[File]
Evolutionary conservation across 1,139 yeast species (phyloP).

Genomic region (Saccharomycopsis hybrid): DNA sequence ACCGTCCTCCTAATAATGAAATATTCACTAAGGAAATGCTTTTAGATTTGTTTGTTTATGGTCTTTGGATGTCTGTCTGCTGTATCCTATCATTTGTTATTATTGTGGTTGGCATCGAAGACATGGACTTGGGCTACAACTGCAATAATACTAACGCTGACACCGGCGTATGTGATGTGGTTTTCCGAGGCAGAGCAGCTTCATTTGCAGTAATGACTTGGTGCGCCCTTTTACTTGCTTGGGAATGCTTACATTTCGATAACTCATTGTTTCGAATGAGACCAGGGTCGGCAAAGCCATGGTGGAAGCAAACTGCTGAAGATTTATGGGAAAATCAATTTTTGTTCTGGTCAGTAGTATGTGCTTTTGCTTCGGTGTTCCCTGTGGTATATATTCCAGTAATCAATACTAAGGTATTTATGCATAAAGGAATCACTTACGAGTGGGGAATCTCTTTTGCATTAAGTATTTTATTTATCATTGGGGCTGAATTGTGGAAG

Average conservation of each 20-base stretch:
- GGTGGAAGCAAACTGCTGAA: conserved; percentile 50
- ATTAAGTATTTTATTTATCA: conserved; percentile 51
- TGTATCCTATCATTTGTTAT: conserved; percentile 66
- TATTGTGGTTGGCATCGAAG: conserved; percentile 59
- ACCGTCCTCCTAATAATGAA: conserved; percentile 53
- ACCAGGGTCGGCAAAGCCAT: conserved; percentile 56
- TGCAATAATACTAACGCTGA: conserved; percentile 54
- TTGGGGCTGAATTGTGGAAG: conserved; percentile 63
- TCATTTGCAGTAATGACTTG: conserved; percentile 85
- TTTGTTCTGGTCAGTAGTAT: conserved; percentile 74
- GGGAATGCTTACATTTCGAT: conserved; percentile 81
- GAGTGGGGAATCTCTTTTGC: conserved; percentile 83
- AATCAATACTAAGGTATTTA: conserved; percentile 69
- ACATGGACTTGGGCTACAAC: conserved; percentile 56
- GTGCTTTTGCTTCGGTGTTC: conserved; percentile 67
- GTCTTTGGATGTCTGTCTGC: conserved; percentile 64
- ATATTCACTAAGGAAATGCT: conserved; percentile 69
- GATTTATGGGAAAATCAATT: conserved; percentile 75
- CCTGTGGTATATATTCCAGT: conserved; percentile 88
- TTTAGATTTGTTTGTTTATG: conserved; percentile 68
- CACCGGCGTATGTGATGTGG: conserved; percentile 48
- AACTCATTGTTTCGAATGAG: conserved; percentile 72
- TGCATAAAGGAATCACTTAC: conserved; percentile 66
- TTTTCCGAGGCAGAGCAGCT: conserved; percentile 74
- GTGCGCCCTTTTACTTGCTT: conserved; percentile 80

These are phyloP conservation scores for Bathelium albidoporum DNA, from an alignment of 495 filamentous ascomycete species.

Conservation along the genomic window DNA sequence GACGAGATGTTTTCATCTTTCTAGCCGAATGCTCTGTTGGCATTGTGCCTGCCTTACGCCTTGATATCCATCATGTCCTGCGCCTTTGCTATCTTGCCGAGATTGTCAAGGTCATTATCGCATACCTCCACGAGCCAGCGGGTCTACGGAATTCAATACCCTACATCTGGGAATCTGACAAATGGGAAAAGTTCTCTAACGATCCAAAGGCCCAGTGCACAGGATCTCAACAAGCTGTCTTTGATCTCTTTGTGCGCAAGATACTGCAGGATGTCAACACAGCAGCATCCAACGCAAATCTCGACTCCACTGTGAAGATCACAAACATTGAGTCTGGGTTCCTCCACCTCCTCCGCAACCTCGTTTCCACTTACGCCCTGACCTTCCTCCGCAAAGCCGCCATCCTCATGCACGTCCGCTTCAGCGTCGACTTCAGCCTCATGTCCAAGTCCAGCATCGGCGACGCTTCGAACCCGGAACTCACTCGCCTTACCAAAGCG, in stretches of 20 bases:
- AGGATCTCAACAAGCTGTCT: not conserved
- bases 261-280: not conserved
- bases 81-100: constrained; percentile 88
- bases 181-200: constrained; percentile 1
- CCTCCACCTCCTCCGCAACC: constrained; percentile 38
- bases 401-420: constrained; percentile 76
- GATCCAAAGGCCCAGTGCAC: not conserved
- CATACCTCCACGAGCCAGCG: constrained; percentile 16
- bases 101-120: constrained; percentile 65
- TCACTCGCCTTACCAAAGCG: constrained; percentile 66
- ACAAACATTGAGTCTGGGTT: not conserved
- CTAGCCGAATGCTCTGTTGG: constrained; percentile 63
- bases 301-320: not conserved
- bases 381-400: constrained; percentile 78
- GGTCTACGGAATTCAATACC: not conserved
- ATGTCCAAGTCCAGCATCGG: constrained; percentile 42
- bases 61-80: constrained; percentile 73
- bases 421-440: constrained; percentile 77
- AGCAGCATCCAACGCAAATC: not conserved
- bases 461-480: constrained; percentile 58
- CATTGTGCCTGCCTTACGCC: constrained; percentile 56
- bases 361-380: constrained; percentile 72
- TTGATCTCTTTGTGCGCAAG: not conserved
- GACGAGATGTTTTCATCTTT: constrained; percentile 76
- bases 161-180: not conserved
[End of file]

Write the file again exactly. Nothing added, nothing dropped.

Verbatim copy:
Evolutionary conservation across 1,139 yeast species (phyloP).

Genomic region (Saccharomycopsis hybrid): DNA sequence ACCGTCCTCCTAATAATGAAATATTCACTAAGGAAATGCTTTTAGATTTGTTTGTTTATGGTCTTTGGATGTCTGTCTGCTGTATCCTATCATTTGTTATTATTGTGGTTGGCATCGAAGACATGGACTTGGGCTACAACTGCAATAATACTAACGCTGACACCGGCGTATGTGATGTGGTTTTCCGAGGCAGAGCAGCTTCATTTGCAGTAATGACTTGGTGCGCCCTTTTACTTGCTTGGGAATGCTTACATTTCGATAACTCATTGTTTCGAATGAGACCAGGGTCGGCAAAGCCATGGTGGAAGCAAACTGCTGAAGATTTATGGGAAAATCAATTTTTGTTCTGGTCAGTAGTATGTGCTTTTGCTTCGGTGTTCCCTGTGGTATATATTCCAGTAATCAATACTAAGGTATTTATGCATAAAGGAATCACTTACGAGTGGGGAATCTCTTTTGCATTAAGTATTTTATTTATCATTGGGGCTGAATTGTGGAAG

Average conservation of each 20-base stretch:
- GGTGGAAGCAAACTGCTGAA: conserved; percentile 50
- ATTAAGTATTTTATTTATCA: conserved; percentile 51
- TGTATCCTATCATTTGTTAT: conserved; percentile 66
- TATTGTGGTTGGCATCGAAG: conserved; percentile 59
- ACCGTCCTCCTAATAATGAA: conserved; percentile 53
- ACCAGGGTCGGCAAAGCCAT: conserved; percentile 56
- TGCAATAATACTAACGCTGA: conserved; percentile 54
- TTGGGGCTGAATTGTGGAAG: conserved; percentile 63
- TCATTTGCAGTAATGACTTG: conserved; percentile 85
- TTTGTTCTGGTCAGTAGTAT: conserved; percentile 74
- GGGAATGCTTACATTTCGAT: conserved; percentile 81
- GAGTGGGGAATCTCTTTTGC: conserved; percentile 83
- AATCAATACTAAGGTATTTA: conserved; percentile 69
- ACATGGACTTGGGCTACAAC: conserved; percentile 56
- GTGCTTTTGCTTCGGTGTTC: conserved; percentile 67
- GTCTTTGGATGTCTGTCTGC: conserved; percentile 64
- ATATTCACTAAGGAAATGCT: conserved; percentile 69
- GATTTATGGGAAAATCAATT: conserved; percentile 75
- CCTGTGGTATATATTCCAGT: conserved; percentile 88
- TTTAGATTTGTTTGTTTATG: conserved; percentile 68
- CACCGGCGTATGTGATGTGG: conserved; percentile 48
- AACTCATTGTTTCGAATGAG: conserved; percentile 72
- TGCATAAAGGAATCACTTAC: conserved; percentile 66
- TTTTCCGAGGCAGAGCAGCT: conserved; percentile 74
- GTGCGCCCTTTTACTTGCTT: conserved; percentile 80

These are phyloP conservation scores for Bathelium albidoporum DNA, from an alignment of 495 filamentous ascomycete species.

Conservation along the genomic window DNA sequence GACGAGATGTTTTCATCTTTCTAGCCGAATGCTCTGTTGGCATTGTGCCTGCCTTACGCCTTGATATCCATCATGTCCTGCGCCTTTGCTATCTTGCCGAGATTGTCAAGGTCATTATCGCATACCTCCACGAGCCAGCGGGTCTACGGAATTCAATACCCTACATCTGGGAATCTGACAAATGGGAAAAGTTCTCTAACGATCCAAAGGCCCAGTGCACAGGATCTCAACAAGCTGTCTTTGATCTCTTTGTGCGCAAGATACTGCAGGATGTCAACACAGCAGCATCCAACGCAAATCTCGACTCCACTGTGAAGATCACAAACATTGAGTCTGGGTTCCTCCACCTCCTCCGCAACCTCGTTTCCACTTACGCCCTGACCTTCCTCCGCAAAGCCGCCATCCTCATGCACGTCCGCTTCAGCGTCGACTTCAGCCTCATGTCCAAGTCCAGCATCGGCGACGCTTCGAACCCGGAACTCACTCGCCTTACCAAAGCG, in stretches of 20 bases:
- AGGATCTCAACAAGCTGTCT: not conserved
- bases 261-280: not conserved
- bases 81-100: constrained; percentile 88
- bases 181-200: constrained; percentile 1
- CCTCCACCTCCTCCGCAACC: constrained; percentile 38
- bases 401-420: constrained; percentile 76
- GATCCAAAGGCCCAGTGCAC: not conserved
- CATACCTCCACGAGCCAGCG: constrained; percentile 16
- bases 101-120: constrained; percentile 65
- TCACTCGCCTTACCAAAGCG: constrained; percentile 66
- ACAAACATTGAGTCTGGGTT: not conserved
- CTAGCCGAATGCTCTGTTGG: constrained; percentile 63
- bases 301-320: not conserved
- bases 381-400: constrained; percentile 78
- GGTCTACGGAATTCAATACC: not conserved
- ATGTCCAAGTCCAGCATCGG: constrained; percentile 42
- bases 61-80: constrained; percentile 73
- bases 421-440: constrained; percentile 77
- AGCAGCATCCAACGCAAATC: not conserved
- bases 461-480: constrained; percentile 58
- CATTGTGCCTGCCTTACGCC: constrained; percentile 56
- bases 361-380: constrained; percentile 72
- TTGATCTCTTTGTGCGCAAG: not conserved
- GACGAGATGTTTTCATCTTT: constrained; percentile 76
- bases 161-180: not conserved